A rush of confidence
In a flash, Pouliot shows his potential to Bruins
The Bruins came out hard last night against a Florida team they knew to be reeling from injuries and fatigued from a game in Ottawa the night before.
By the time the dust settled and the bear was back in its cage, the Black and Gold had eight goals and 14 players on the score sheet.
Although without it the Bruins still would have won by more than a half-dozen, Benoit Pouliot’s tally late in the first period was worthy of the highlight reel.
“I feel confident, I feel well, I feel good,’’ said Pouliot, who scored for the third time in as many games. “It’s always nice to score.’’
The Bruins led, 2-0, late in the first period when Patrice Bergeron went off for tripping to make for a four-on-four situation. Chris Kelly won the defensive-zone faceoff and Pouliot was off to the races.
After he crossed the Florida blue line along the left boards, he turned Panthers defenseman Dmitry Kulikov inside out, while nearly losing the puck between his legs. But Pouliot regained control while crossing in front of Jose Theodore and backhanded the puck inside the post to put the Bruins ahead, 3-0.
It was certainly not the first beauty Pouliot has netted in his five-plus years in the NHL. He has shown flashes of brilliance in the past, which is part of the reason the Bruins signed him this offseason. After all, he was the No. 4 overall pick by Minnesota in 2005.
“I think we anticipated that he could be a good player for us, and he’s starting to show it,’’ coach Claude Julien said. “He’s certainly improved the way we thought he would. He’s really been a good player for us, and now if he can keep that consistency going for the whole year he’ll have been a great bargain for our hockey club.’’
But Pouliot has yet to put together the type of season expected of such a high draft pick. His 30 points with the Canadiens last season were a career high, ditto for his 17 goals the year before that.
During the Bruins’ first-round playoff series with Montreal last season, Jack Edwards, the Bruins’ vivacious play-by-play announcer, memorably referred to Pouliot as a “chump’’ and “one of the greatest disappointments in talent in National Hockey League history.’’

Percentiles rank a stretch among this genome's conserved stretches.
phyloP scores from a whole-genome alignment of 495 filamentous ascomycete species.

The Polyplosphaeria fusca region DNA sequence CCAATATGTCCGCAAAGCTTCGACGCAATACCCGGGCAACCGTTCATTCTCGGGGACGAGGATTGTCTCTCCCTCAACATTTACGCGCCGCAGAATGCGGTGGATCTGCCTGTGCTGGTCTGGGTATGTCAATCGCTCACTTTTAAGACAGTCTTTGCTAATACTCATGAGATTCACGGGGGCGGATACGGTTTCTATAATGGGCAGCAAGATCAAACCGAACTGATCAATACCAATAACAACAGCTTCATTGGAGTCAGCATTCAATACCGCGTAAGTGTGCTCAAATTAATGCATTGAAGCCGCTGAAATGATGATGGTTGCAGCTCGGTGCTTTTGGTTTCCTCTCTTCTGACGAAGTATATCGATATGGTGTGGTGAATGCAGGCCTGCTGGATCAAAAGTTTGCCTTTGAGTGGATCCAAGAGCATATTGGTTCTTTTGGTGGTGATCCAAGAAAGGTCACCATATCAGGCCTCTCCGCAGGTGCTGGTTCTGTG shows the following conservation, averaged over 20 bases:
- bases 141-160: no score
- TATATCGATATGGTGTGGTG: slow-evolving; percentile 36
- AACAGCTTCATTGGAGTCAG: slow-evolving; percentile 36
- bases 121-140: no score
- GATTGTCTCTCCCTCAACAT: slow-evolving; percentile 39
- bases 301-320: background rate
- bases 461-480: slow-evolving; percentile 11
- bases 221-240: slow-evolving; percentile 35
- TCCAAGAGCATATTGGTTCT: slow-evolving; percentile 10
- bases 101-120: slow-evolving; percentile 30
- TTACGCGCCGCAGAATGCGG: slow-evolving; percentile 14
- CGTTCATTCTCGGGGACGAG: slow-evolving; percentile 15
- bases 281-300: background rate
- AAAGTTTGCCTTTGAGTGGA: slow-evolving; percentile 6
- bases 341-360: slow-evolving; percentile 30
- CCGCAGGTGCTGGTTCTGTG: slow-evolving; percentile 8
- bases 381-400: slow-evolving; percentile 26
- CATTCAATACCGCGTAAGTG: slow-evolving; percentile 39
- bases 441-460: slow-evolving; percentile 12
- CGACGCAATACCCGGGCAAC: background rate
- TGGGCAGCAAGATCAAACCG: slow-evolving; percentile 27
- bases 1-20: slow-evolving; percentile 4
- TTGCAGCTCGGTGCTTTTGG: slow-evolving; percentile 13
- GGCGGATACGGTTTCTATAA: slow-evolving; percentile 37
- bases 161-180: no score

But Pouliot seems to be finding a niche in Boston. Even after a slow start to the season, at times a healthy scratch, the 25-year-old forward has played with new confidence recently. In 28 games, he has seven goals and two assists, and is a plus-10.
“When you feel good, you feel good and you play good,’’ Pouliot said. “At times when you go through ups and downs, and the down is the toughest part, it’s all mental, it’s all in the head, and you’ve got to not worry about it too much, but sometimes it’s hard.’’
After signing with the Bruins - and not knowing what to expect in the locker room from the players on the other side of the rivalry - Pouliot came to Boston trying contribute any way he could. He said supportive teammates helped ease the transition and get him through an early slump. With comfort came production.
“Try not to mess up the chemistry too much,’’ Pouliot said of his top priority upon arrival. “Just find your role, find what you’re supposed to do, and right now I think I know what I’m doing and a big part of that is because of the boys helping me out a lot. And I appreciate that, it’s making my game a little easier.’’
“Everybody that’s had him before thought there was some untapped skill in his game that he could start showing a little more of,’’ Julien said. “And right now he’s feeling pretty comfortable with this team and he’s showing that.’’